So it’s been a while hasn’t it? No, I haven’t stopped writing or dropped off the face of the Earth or anything like that. This new job has really crunched my time, first with launch of our game and now with an upcoming move to consoles, I doubt it’ll lessen anytime soon. The free time I do have I spend on my novel, penning adventures for my tabletop RPG group, or simply decompressing in front of my computer with a good, fun video game.
When I started this blog, I wanted to give myself a schedule. I wanted to challenge myself to write to it all the time, build an audience and get myself out there. I’m not sure I really succeeded but it really taught me a few things about time management. It also taught me my limits. It gave me some great stories though, and I met lots of cool people.
So what is this message? No, I’m not walking away from this blog. I’m actually considering starting up a new story in the same vein as Icarus. By that I mean, journal-entry type stories that are short and post regularly. I have a rough idea for a story but no title yet. I’ll let you know when I do.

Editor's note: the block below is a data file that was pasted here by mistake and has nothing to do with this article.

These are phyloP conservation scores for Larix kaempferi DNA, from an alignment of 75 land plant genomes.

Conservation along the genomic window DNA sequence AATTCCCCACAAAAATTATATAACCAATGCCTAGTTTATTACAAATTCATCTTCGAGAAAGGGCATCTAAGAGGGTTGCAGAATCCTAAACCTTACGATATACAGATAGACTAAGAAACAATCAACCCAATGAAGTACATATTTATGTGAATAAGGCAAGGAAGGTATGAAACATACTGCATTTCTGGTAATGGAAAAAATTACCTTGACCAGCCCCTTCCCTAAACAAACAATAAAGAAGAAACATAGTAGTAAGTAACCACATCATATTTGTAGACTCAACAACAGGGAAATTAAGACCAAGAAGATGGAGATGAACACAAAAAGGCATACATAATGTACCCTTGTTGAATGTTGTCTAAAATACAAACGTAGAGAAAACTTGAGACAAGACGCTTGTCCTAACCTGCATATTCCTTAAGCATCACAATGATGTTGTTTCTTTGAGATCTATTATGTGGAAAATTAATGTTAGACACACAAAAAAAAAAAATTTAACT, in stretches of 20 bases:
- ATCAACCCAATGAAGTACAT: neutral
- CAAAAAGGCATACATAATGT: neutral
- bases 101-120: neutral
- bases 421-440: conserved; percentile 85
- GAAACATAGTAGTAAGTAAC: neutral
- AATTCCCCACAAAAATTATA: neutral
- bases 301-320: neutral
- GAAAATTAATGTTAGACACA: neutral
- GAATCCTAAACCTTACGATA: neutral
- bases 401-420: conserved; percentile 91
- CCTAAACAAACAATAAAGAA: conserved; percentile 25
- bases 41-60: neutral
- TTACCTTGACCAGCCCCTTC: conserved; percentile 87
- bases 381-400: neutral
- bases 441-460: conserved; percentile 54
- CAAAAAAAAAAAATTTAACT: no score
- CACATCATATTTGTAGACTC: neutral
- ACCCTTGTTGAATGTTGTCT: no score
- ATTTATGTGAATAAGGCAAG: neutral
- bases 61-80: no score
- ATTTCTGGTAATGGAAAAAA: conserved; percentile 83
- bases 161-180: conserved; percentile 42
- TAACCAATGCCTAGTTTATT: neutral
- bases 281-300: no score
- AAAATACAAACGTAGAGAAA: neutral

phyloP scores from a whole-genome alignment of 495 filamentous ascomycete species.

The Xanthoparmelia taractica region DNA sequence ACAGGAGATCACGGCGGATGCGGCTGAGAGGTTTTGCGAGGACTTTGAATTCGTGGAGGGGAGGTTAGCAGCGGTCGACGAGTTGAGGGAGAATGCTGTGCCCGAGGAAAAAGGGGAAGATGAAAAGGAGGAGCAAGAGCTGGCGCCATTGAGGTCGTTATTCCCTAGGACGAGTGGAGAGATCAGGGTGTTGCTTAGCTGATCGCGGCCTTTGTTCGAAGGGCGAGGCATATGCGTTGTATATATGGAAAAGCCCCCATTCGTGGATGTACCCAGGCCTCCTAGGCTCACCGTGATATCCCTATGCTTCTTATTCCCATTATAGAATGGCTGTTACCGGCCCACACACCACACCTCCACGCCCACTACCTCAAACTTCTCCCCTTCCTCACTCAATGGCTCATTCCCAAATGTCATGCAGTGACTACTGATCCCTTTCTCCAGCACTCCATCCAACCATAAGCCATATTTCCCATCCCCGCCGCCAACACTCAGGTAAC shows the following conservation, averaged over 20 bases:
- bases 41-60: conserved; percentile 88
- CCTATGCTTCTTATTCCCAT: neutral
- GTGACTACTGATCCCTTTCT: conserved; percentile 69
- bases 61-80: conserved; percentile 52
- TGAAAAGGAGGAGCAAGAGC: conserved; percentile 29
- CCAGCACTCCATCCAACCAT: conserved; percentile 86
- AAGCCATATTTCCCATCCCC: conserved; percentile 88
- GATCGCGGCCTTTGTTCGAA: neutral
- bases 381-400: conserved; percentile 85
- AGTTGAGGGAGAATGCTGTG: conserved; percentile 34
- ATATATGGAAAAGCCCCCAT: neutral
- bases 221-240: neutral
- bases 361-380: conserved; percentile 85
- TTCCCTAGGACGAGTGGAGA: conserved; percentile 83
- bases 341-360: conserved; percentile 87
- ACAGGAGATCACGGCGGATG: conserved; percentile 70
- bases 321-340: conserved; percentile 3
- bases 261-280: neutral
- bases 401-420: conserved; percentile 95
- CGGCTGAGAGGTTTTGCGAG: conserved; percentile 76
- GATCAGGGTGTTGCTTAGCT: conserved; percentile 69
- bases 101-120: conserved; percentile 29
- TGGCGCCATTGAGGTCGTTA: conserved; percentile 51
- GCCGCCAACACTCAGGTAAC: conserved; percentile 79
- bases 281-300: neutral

In other news, my novella 36 Hours is currently at a publisher, though no word on its progress. I also have a SciFi short story that’s out with Analog right now, though no word from them either. Hopefully one of them might be good news, but I’m more waiting for them to come back rejected so I can send them out again. The life of a writer eh?
I hope everyone’s been great. Thank you for reading my little blog over these past few years. I’ll try and give you more reasons to come back, and soon.
Good news everyone! I’ve decided to post some more updates about my writing today and you know what that means?
Yeah… I’m behind again. It’s not my fault, I swear! Well, actually, that’s a lie. Sorry. As I sit here listening to “The Glass Prison” by Dream Theatre, I’m reminded how time can get away from us, closing in around us with its invisible, intangible walls until there’s hardly any room to breathe. That’s how I feel lately, but it’s all for the best. The wife and I are moving soon, in three weeks in fact, and a great deal of time lately is split between a ton of overtime at work and packing up the apartment. I’m veryexcited about this move because at our new place I will have my very own writing room! Right? How cool is that? I’ll have my own quiet space to work, plot and scheme.
Kat pitches forward. Blood splatters my face. I think I scream his name, cry out in horror and in panic. Shells explode all around me, their fragments tearing up the ground behind me, before me and to either side, yet nothing touches me here, in this haven of stone and mortar. Only Kat.